Growing up, Ty Kasper watched his father, Thomas, and his older brother, TJ, compete in the Outlaw 10.5 ranks. Meanwhile, Ty was cutting his teeth in the Jr. Dragster classes, starting at age 7 in the 12.90 index class and ending up in the heads-up Outlaw 330 program. When he was 17, he got to make his first passes in the family’s twin-turbocharged ‘05 Mustang. Now 23, he campaigns the car in the PDRA Pro Street class, which resembles the original Outlaw 10.5 class he grew up with.
“This is the class that I’ve always wanted to race,” Kasper says. “This is like a dream come true. Every time I get in it, I get a big smile on my face. It’s awesome.”
[Editor’s Note: This story originally appeared in DI #179, the 30 Under 30 Issue, in Nov/Dec of 2022.]
Kasper believes his experience in the Jr. Dragster classes helped prepare him for his current ride, though there’s only so much one can do to prepare for driving a high-horsepower, original-wheelbase doorslammer that’s been as quick as 3.80s on 315 drag radials and 3.976 on the 33×10.5 slicks required in Pro Street.
“It’s definitely hard,” Kasper says. “It’s a lot of work. I’m learning something new every time I make a pass. I don’t think I’ll stop learning anytime soon. There’s always something new coming out, something changing.”
Kasper’s life revolves around all things automotive. When he’s not racing, he works at the family business, Kasper Performance Edge & Automotive in Westville, New Jersey. That’s just the way Kasper likes it, though, and realizes how fortunate he is to be racing at such a high level, especially at his age.
“It’s all about cars,” Kasper confirms. “I work on cars every day. I come home and work on the race car at night. I really don’t know much else. I played baseball growing up. I played in college for Penn State. I like this better. I decided to stop playing and just do this. Playing baseball was fun. I got my fun out of it and I played enough games. This, it’s like you can’t get enough fun.”
Kasper’s baseball career has carried over to his racing career in a way. When he was still playing baseball, Victus Sports provided Kasper with bats, gloves, cleats, and other industry-leading baseball equipment. In return, Kasper spread the word about their products when he played on travel teams against players from across the country. The company’s owner is a car guy, so they continued their sponsorship of Kasper when he decided to focus on racing. Victus also provides custom bats for the No. 1 qualifier in Pro Street and Super Street at every PDRA race.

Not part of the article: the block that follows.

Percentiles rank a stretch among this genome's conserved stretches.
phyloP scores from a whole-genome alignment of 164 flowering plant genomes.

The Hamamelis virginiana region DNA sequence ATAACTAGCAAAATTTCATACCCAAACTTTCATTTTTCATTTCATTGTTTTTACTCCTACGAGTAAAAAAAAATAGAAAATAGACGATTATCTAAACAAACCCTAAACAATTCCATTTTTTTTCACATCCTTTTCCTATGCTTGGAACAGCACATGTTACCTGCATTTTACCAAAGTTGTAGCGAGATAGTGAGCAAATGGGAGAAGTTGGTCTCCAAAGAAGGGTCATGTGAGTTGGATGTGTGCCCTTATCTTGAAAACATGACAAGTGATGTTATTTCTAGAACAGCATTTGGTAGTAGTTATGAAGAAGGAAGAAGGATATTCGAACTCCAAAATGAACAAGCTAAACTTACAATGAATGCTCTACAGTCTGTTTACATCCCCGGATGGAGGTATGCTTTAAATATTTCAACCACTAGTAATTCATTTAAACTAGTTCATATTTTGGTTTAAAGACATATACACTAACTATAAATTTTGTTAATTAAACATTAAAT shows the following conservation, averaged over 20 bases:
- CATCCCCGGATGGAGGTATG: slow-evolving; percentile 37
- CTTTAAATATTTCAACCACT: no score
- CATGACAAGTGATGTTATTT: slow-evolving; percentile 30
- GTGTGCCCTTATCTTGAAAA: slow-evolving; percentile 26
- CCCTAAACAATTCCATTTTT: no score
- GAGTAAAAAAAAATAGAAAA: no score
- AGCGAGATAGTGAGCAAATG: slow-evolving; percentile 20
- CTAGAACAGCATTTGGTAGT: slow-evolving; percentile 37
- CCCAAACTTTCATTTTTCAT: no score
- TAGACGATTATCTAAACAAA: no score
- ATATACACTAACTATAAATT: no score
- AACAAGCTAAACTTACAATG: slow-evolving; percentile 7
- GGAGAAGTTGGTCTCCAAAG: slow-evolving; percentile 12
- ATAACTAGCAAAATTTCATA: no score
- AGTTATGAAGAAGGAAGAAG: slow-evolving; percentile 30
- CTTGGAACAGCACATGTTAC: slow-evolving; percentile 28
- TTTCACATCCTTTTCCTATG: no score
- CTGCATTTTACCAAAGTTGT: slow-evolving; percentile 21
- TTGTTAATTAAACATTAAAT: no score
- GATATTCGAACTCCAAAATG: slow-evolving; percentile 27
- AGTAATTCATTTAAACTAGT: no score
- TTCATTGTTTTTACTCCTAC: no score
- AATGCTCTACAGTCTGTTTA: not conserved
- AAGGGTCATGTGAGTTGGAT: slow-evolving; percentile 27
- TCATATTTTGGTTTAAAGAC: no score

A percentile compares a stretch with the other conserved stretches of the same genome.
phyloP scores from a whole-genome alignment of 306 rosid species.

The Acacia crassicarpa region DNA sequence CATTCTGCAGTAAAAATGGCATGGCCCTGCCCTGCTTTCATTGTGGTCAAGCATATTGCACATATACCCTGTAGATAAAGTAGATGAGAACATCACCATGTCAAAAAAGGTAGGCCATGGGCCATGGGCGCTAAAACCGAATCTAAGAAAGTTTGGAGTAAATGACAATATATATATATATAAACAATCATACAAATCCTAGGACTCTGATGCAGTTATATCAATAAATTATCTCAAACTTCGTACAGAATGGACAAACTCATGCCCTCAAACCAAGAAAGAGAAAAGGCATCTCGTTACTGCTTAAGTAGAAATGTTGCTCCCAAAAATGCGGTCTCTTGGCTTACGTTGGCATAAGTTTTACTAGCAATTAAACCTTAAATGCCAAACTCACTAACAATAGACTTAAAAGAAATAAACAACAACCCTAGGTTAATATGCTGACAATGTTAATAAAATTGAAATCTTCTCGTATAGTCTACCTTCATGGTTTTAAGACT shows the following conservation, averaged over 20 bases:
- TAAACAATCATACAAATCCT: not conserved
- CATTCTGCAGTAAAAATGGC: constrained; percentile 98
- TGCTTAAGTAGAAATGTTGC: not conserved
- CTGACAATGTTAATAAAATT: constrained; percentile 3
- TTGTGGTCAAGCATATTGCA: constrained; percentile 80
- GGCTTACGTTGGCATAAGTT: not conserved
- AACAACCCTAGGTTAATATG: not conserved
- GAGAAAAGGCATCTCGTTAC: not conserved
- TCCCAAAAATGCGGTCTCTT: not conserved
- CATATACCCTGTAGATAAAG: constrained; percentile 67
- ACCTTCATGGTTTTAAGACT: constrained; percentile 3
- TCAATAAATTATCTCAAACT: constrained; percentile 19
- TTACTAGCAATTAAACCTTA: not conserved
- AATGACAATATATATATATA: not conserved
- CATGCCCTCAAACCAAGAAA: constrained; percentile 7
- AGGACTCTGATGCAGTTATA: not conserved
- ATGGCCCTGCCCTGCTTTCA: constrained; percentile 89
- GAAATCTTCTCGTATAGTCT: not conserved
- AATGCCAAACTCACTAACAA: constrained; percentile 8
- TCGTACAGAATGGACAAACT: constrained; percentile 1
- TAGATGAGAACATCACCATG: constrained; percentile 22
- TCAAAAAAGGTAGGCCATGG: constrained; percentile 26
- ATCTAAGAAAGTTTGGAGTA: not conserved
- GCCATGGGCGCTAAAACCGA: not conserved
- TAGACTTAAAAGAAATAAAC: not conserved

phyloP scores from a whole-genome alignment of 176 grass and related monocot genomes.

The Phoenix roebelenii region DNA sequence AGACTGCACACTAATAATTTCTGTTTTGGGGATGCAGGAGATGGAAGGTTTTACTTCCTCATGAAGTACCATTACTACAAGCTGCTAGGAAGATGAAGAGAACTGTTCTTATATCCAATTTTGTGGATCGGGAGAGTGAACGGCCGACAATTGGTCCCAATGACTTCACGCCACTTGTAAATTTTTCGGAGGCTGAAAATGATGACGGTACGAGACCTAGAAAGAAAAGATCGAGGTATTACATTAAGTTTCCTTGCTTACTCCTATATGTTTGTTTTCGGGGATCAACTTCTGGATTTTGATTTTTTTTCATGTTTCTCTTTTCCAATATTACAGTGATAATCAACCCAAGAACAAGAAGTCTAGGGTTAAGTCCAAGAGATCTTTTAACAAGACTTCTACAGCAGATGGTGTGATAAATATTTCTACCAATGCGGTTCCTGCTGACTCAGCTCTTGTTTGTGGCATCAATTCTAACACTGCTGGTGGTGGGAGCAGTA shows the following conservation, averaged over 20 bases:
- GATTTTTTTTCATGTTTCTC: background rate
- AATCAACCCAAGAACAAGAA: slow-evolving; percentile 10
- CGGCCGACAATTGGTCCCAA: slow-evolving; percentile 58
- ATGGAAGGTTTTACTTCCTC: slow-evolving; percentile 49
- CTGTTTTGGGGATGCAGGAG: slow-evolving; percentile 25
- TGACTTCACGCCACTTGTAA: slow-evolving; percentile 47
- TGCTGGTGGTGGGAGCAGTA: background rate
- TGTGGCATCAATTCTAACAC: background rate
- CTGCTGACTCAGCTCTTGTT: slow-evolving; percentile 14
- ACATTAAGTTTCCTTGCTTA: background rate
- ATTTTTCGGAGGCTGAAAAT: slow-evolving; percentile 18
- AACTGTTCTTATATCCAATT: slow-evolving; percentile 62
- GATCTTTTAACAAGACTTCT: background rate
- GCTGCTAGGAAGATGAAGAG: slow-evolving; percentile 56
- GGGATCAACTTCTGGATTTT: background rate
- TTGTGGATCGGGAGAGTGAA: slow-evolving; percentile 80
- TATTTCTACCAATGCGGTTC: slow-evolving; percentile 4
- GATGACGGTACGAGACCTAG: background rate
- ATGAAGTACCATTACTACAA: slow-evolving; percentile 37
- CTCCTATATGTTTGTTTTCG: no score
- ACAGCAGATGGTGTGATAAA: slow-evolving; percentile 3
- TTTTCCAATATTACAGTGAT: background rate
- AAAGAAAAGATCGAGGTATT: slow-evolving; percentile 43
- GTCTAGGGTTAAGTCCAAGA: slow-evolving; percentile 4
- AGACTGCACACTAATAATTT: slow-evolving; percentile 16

“That’s a trophy that you really don’t get in racing,” Kasper says. “It’s kind of an oddball, but it’s cool. It’s something you can hang up on your wall or give to your kids. It’s something different.”
Kasper had a breakout season in Pro Street despite kicking a rod out in prerace testing and not being able to enter the season opener. He reached the final round at the American Doorslammer Challenge at Norwalk before earning his first two PDRA “660 Man” trophies at the next two races, the North vs. South Shootout at Maryland and the Summer Shootout at Virginia. A broken valve stem cost him a first-round win over eventual race winner Tim Essick at the Northern Nationals at Maple Grove. Kasper finished second behind Essick in the championship standings.
“The lows are low, but the highs are high,” says Kasper, who thanks his dad, his brother, his girlfriend, his dad’s girlfriend, the PDRA team, and everyone who’s supported him. “If you’re strong and you have strong people behind you, the lows really aren’t that bad. There’s always going to be another race. There’s always going to be another chance. That’s my motto. If you do everything right, you respect the car, you respect the people who are helping you, you’ll be all right.”